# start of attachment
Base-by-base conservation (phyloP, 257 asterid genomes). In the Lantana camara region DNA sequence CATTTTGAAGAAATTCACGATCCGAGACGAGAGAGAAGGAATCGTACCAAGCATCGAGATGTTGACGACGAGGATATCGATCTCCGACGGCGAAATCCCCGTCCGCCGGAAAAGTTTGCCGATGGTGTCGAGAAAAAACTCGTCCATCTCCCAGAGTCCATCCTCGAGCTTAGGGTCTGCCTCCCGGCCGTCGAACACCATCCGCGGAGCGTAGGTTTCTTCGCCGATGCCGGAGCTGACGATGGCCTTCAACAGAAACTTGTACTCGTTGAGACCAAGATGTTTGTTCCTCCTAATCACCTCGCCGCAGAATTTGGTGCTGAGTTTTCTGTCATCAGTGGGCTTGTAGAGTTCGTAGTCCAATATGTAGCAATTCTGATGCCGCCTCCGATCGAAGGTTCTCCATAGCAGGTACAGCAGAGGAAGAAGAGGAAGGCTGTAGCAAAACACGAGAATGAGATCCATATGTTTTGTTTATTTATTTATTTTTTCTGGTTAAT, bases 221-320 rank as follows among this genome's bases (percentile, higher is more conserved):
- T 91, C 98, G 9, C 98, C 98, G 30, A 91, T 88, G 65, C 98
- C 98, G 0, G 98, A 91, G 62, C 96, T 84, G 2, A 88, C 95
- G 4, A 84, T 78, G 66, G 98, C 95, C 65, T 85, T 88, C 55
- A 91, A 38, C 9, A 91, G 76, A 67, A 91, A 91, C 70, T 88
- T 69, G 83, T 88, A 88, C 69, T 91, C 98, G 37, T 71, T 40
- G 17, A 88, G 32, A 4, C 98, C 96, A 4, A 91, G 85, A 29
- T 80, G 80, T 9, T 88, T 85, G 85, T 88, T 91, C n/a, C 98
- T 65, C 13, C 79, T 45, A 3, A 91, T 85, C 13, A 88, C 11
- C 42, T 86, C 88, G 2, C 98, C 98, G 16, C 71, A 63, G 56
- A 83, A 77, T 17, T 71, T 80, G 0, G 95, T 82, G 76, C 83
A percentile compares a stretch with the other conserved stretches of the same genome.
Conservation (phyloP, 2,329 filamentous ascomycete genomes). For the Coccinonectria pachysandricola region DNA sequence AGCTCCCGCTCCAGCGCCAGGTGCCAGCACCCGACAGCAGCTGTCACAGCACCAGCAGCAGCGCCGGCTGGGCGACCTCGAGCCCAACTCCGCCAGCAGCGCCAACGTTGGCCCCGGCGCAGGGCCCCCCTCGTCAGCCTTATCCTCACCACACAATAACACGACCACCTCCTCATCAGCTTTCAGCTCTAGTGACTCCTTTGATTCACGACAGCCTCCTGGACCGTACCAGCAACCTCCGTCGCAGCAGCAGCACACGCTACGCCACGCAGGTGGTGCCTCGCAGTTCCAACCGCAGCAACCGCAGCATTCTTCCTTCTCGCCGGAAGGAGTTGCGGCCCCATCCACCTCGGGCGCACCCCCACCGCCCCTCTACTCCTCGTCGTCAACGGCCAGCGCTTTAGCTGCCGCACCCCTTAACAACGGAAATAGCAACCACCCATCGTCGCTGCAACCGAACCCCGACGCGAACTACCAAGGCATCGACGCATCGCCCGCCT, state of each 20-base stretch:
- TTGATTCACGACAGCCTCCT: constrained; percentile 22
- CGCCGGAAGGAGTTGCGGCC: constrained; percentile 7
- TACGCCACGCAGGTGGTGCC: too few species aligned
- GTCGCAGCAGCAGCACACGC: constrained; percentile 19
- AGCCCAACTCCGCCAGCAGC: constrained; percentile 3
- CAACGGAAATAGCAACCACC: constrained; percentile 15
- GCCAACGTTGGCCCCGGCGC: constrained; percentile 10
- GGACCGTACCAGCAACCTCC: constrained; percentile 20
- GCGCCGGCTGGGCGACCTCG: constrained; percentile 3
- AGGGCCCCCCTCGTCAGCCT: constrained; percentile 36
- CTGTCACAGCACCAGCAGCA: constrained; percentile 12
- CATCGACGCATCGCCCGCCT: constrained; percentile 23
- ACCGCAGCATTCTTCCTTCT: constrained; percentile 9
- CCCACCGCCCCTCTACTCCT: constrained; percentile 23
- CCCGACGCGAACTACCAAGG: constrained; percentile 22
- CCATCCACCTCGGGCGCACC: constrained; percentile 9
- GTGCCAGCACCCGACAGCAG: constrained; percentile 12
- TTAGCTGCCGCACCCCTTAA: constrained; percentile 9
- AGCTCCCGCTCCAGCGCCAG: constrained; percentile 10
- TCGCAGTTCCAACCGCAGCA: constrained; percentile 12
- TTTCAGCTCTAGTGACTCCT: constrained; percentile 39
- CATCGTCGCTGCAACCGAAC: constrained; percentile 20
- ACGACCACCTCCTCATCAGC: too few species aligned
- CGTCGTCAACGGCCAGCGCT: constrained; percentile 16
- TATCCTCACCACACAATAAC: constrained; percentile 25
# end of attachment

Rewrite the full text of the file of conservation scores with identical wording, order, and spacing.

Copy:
Base-by-base conservation (phyloP, 257 asterid genomes). In the Lantana camara region DNA sequence CATTTTGAAGAAATTCACGATCCGAGACGAGAGAGAAGGAATCGTACCAAGCATCGAGATGTTGACGACGAGGATATCGATCTCCGACGGCGAAATCCCCGTCCGCCGGAAAAGTTTGCCGATGGTGTCGAGAAAAAACTCGTCCATCTCCCAGAGTCCATCCTCGAGCTTAGGGTCTGCCTCCCGGCCGTCGAACACCATCCGCGGAGCGTAGGTTTCTTCGCCGATGCCGGAGCTGACGATGGCCTTCAACAGAAACTTGTACTCGTTGAGACCAAGATGTTTGTTCCTCCTAATCACCTCGCCGCAGAATTTGGTGCTGAGTTTTCTGTCATCAGTGGGCTTGTAGAGTTCGTAGTCCAATATGTAGCAATTCTGATGCCGCCTCCGATCGAAGGTTCTCCATAGCAGGTACAGCAGAGGAAGAAGAGGAAGGCTGTAGCAAAACACGAGAATGAGATCCATATGTTTTGTTTATTTATTTATTTTTTCTGGTTAAT, bases 221-320 rank as follows among this genome's bases (percentile, higher is more conserved):
- T 91, C 98, G 9, C 98, C 98, G 30, A 91, T 88, G 65, C 98
- C 98, G 0, G 98, A 91, G 62, C 96, T 84, G 2, A 88, C 95
- G 4, A 84, T 78, G 66, G 98, C 95, C 65, T 85, T 88, C 55
- A 91, A 38, C 9, A 91, G 76, A 67, A 91, A 91, C 70, T 88
- T 69, G 83, T 88, A 88, C 69, T 91, C 98, G 37, T 71, T 40
- G 17, A 88, G 32, A 4, C 98, C 96, A 4, A 91, G 85, A 29
- T 80, G 80, T 9, T 88, T 85, G 85, T 88, T 91, C n/a, C 98
- T 65, C 13, C 79, T 45, A 3, A 91, T 85, C 13, A 88, C 11
- C 42, T 86, C 88, G 2, C 98, C 98, G 16, C 71, A 63, G 56
- A 83, A 77, T 17, T 71, T 80, G 0, G 95, T 82, G 76, C 83
A percentile compares a stretch with the other conserved stretches of the same genome.
Conservation (phyloP, 2,329 filamentous ascomycete genomes). For the Coccinonectria pachysandricola region DNA sequence AGCTCCCGCTCCAGCGCCAGGTGCCAGCACCCGACAGCAGCTGTCACAGCACCAGCAGCAGCGCCGGCTGGGCGACCTCGAGCCCAACTCCGCCAGCAGCGCCAACGTTGGCCCCGGCGCAGGGCCCCCCTCGTCAGCCTTATCCTCACCACACAATAACACGACCACCTCCTCATCAGCTTTCAGCTCTAGTGACTCCTTTGATTCACGACAGCCTCCTGGACCGTACCAGCAACCTCCGTCGCAGCAGCAGCACACGCTACGCCACGCAGGTGGTGCCTCGCAGTTCCAACCGCAGCAACCGCAGCATTCTTCCTTCTCGCCGGAAGGAGTTGCGGCCCCATCCACCTCGGGCGCACCCCCACCGCCCCTCTACTCCTCGTCGTCAACGGCCAGCGCTTTAGCTGCCGCACCCCTTAACAACGGAAATAGCAACCACCCATCGTCGCTGCAACCGAACCCCGACGCGAACTACCAAGGCATCGACGCATCGCCCGCCT, state of each 20-base stretch:
- TTGATTCACGACAGCCTCCT: constrained; percentile 22
- CGCCGGAAGGAGTTGCGGCC: constrained; percentile 7
- TACGCCACGCAGGTGGTGCC: too few species aligned
- GTCGCAGCAGCAGCACACGC: constrained; percentile 19
- AGCCCAACTCCGCCAGCAGC: constrained; percentile 3
- CAACGGAAATAGCAACCACC: constrained; percentile 15
- GCCAACGTTGGCCCCGGCGC: constrained; percentile 10
- GGACCGTACCAGCAACCTCC: constrained; percentile 20
- GCGCCGGCTGGGCGACCTCG: constrained; percentile 3
- AGGGCCCCCCTCGTCAGCCT: constrained; percentile 36
- CTGTCACAGCACCAGCAGCA: constrained; percentile 12
- CATCGACGCATCGCCCGCCT: constrained; percentile 23
- ACCGCAGCATTCTTCCTTCT: constrained; percentile 9
- CCCACCGCCCCTCTACTCCT: constrained; percentile 23
- CCCGACGCGAACTACCAAGG: constrained; percentile 22
- CCATCCACCTCGGGCGCACC: constrained; percentile 9
- GTGCCAGCACCCGACAGCAG: constrained; percentile 12
- TTAGCTGCCGCACCCCTTAA: constrained; percentile 9
- AGCTCCCGCTCCAGCGCCAG: constrained; percentile 10
- TCGCAGTTCCAACCGCAGCA: constrained; percentile 12
- TTTCAGCTCTAGTGACTCCT: constrained; percentile 39
- CATCGTCGCTGCAACCGAAC: constrained; percentile 20
- ACGACCACCTCCTCATCAGC: too few species aligned
- CGTCGTCAACGGCCAGCGCT: constrained; percentile 16
- TATCCTCACCACACAATAAC: constrained; percentile 25